Mantis shrimp inspires new body armor
The mantis shrimp is able to repeatedly pummel the shells of prey using a hammer-like appendage that can withstand rapid-fire blows by neutralizing certain frequencies of “shear waves,” according to new research by Univ. of California, Riverside and Purdue Univ. engineers.
The club is made of a composite material containing fibers of chitin, the same substance found in many marine crustacean shells and insect exoskeletons but arranged in a helicoidal structure that resembles a spiral staircase.
This spiral architecture, the new research shows, is naturally designed to survive the repeated high-velocity blows by filtering out certain frequencies of waves, called shear waves, which are particularly damaging.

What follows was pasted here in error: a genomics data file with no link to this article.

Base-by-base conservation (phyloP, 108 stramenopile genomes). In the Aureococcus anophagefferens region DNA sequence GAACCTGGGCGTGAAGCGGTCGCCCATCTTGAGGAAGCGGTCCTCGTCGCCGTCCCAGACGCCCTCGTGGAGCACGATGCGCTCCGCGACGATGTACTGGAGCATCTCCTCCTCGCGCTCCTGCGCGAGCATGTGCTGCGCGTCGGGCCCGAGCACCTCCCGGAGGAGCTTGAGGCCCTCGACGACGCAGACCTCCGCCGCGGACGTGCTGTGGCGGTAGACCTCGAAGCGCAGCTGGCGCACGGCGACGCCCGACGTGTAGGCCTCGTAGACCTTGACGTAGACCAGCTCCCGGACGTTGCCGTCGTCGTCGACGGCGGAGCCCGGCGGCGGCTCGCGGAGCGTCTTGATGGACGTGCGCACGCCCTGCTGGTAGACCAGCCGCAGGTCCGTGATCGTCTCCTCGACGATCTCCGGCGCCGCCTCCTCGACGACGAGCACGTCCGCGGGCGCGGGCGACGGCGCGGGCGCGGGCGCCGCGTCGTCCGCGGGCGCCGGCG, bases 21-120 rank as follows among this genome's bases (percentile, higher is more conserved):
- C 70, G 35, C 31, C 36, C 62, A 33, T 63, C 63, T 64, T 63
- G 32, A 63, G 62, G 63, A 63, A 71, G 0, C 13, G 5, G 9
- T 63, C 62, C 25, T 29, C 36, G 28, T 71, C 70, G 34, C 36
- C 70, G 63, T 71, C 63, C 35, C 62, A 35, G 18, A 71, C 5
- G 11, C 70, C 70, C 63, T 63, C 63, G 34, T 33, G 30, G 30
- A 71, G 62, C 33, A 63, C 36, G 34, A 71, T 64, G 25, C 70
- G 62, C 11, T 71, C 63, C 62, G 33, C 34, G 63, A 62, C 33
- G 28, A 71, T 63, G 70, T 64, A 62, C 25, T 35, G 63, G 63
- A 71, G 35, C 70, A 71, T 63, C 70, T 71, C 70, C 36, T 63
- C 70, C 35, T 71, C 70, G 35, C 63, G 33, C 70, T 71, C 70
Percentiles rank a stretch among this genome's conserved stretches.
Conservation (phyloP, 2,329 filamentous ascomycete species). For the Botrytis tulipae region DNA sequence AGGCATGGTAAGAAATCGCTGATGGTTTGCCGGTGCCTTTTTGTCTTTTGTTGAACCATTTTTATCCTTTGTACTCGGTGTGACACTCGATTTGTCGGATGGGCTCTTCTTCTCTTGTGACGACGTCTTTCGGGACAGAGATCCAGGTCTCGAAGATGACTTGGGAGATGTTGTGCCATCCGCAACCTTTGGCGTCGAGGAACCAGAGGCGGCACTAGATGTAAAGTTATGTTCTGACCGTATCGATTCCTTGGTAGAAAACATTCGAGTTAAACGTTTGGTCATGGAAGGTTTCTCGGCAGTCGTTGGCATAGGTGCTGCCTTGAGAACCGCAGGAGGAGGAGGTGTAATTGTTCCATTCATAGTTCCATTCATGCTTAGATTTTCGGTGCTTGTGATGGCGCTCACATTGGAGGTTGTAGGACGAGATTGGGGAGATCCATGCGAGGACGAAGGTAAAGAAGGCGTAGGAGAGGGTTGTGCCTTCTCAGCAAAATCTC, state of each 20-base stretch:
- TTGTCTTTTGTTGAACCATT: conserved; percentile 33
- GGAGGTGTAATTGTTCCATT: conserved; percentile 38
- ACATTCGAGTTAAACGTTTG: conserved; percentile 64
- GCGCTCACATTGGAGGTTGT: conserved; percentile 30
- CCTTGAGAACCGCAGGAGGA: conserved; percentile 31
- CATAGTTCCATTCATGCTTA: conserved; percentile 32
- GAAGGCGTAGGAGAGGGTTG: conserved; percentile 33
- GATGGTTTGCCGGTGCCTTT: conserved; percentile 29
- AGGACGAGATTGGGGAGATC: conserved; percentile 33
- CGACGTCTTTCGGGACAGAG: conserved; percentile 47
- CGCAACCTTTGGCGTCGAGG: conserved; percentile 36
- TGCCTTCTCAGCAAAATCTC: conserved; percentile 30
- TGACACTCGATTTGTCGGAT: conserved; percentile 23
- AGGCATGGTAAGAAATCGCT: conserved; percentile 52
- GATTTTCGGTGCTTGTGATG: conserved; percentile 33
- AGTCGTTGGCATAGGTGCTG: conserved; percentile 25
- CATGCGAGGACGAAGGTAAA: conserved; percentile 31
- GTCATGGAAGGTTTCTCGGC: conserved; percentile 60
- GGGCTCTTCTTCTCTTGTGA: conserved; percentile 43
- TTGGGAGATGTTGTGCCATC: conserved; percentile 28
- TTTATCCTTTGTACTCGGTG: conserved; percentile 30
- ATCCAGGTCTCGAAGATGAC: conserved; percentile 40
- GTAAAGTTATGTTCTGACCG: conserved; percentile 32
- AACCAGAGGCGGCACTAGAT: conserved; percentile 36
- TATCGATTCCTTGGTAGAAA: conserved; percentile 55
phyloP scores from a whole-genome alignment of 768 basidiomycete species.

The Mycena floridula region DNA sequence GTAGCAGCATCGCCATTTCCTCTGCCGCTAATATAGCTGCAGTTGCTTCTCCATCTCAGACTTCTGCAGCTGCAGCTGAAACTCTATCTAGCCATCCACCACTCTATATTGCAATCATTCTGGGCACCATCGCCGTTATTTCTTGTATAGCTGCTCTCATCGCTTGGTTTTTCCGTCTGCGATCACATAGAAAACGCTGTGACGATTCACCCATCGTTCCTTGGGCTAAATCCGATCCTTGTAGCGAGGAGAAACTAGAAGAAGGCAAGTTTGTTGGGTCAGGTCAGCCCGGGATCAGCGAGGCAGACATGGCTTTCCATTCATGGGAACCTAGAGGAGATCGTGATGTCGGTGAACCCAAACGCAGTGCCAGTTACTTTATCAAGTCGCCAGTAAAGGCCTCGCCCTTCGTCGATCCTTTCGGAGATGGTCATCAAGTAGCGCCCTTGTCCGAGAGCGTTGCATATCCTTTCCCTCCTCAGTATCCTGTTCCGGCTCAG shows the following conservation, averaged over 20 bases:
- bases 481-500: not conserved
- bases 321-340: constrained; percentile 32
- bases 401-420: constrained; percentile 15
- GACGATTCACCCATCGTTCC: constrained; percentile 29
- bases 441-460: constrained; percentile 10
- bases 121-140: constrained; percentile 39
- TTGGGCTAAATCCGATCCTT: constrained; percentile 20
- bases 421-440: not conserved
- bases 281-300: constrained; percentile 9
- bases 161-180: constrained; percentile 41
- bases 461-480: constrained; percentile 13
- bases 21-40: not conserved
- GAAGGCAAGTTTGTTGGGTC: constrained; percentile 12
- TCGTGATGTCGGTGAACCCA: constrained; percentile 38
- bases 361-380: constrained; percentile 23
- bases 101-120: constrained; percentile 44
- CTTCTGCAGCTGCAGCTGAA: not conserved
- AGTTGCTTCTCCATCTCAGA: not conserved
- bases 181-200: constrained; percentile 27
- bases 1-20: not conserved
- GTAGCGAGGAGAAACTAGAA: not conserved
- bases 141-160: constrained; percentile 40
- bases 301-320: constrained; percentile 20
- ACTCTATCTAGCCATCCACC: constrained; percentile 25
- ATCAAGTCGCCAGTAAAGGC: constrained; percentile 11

The findings could allow researchers to use similar filtering principles for the development of new types of composite materials for applications including aerospace and automotive frames, body armor and athletic gear, including football helmets.